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Ankle measurements are useful for knitting custom socks (why, don’t you?), making jewelry (specifically anklets), and fitting big-poofy-gathered-at-the-ankle style pants (clowns, harem pants, etc).

Ankle measurement
The ankle is measured level with the inner ankle bone.

The Ankle is measured at the level of the inner (higher) ankle bone.  The lower ankle bone is slightly below where the foot starts to jut out from the leg, and will result in a larger measurement.  Stand in a normal posture, with your weight evenly distributed on both feet.  Technically, you should have someone help you with this, but truthfully, I’ve not found that it makes a whole hill of beans worth of difference if you bend at the waist and take your own.  Actually, mine’s pretty constant whether I’m standing or sitting.  Let me plow through a bag of nice, tasty salty potato chips, however, or eat something I’m allergic to, and my ankles will do their best impression of a puffer-fish.  Also, if you’re planning on making something that fits tightly to the ankle (like an anklet), you should take this measurement with the front muscle of the ankle tensed as much as possible to make the tendon pop out – this is an action that happens normally during many movements, including walking, and you ought to account for it.  Many people find that their ankles are larger at the end of the day than the beginning, and after hours of standing, walking, or running about.

I’d like to offer a specific piece of advice, design wise, regarding ankles: they’re tricky business.  A lot of women (myself included) tend towards the “canckle” situation – a sort of smooth flow between the calf and foot, rather than a sharply defined border between them.  Designers like to work with models, who are picked for their long, colt-like legs which often have not only a sharp border between calf and foot but also an entire demilitarized zone of thinness leading into the ankle region.  This shows in a lot of designs, where there’s just oodles of detail drawn around toothpick-wide ankles.  We’re heading back into dangerous 80’s fashion territory.  Remember layering your socks?  Or that horrid two weeks where the entire world decided that thicky-ribby-slouchy socks in bright white or bright colors were, like, totally fun and super-cute? *shudder*  The unfortunate truth is that those details only work on women with miles calf to spare.  If you’ve ever thought about trying to get UN peacekeeping troops in to force your calf and ankle out of each other’s territory, these looks are not for you.  Likewise, contrary to all logic, an ankle strap or anklet will do nothing to define the ankle inside the cankle.  Miss Piggy may have been the first strong, independent female role model of my childhood and she does still reign as my favorite fashion icon, but I condemn her constant use of the ankle strap.  Seriously, if you put a totally hawt heel with an ankle strap on your trotters, and you look in the mirror and visions of the immortal Miss P glitter in front of your eyes, TAKE THE SHOES OFF.  I mean it. If your ankle is not naturally well defined, do nothing to try to define it. You can hate me for saying this if you’re so inclined, but trust me…  I actually am a trained professional.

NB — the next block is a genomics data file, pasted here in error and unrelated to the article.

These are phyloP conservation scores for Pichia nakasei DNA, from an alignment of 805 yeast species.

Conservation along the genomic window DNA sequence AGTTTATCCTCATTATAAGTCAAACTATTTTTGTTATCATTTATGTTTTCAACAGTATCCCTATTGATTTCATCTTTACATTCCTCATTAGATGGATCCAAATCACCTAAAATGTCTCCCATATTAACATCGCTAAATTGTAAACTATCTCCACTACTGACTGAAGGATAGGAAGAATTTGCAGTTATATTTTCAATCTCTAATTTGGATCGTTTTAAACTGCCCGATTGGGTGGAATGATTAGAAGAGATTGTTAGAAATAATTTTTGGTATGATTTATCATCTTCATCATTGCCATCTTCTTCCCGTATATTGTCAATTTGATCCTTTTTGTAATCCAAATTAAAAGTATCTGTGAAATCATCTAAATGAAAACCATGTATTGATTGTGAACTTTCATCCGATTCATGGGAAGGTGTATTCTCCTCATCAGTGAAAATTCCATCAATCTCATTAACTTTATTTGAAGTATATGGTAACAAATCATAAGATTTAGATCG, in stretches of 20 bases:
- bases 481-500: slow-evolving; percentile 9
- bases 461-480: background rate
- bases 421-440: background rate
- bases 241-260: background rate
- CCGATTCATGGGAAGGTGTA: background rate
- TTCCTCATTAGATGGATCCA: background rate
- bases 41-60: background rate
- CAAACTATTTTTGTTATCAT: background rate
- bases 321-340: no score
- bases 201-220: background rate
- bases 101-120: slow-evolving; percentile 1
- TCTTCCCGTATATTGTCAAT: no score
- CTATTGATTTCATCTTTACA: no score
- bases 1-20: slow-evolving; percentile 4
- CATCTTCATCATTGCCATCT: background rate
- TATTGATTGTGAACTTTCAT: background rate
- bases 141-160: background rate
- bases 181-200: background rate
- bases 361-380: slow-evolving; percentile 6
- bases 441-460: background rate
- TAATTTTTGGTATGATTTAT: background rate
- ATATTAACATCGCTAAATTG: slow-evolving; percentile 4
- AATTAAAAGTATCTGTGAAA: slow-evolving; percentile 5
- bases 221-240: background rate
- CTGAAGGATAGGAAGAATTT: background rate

This has been a public service message from your local fashion major.


  1. Kim L.
    Kim L. April 9, 2010

    Hello there. For some reason, I was inclined to leave you a comment to let you know that – coming from a close to 8 year lurker ( i think i found you in 2002?, when you were blogging about a ren court costume) – that like me, many people love your site, even if we’re not inspired to tell you. Please continue to post, I for one find myself often visiting your site to see what new endeavours you’re up to, and of course to drool over your work. My favourite was actually a description of the redesign of your sewing room, i looked at those photos often.

    Thanks for you site, and for this fascinating article which explains to me why i’ve always felt funny in ankle strappy shoes… :)

    Cheers! -kim

  2. missa
    missa April 9, 2010

    Hi, Kim – thank you so much for taking the time to de-lurk. Comments from readers are my inspiration to keep posting. (Kind of a nifty little symbiotic relationship, that.) The sewing room has been redone several times in the last few years – it’s now the garage, and I *still* can’t manage to fit everything in. I have a personal corollary to the Cosmic String Theory that threads, by virtue of being rather thin strings, are capable of altering time and space in their vicinity. Get too many of them together, and the space condenses and becomes smaller than it should rightfully be. That is why sewing rooms are always bursting at the seams. (I think threads also attract and mutate other threads, which is why I have a box full of colors I’m sure I’d never have bought, but no basic black or white even when I know I just picked up 4 spools at the store….)

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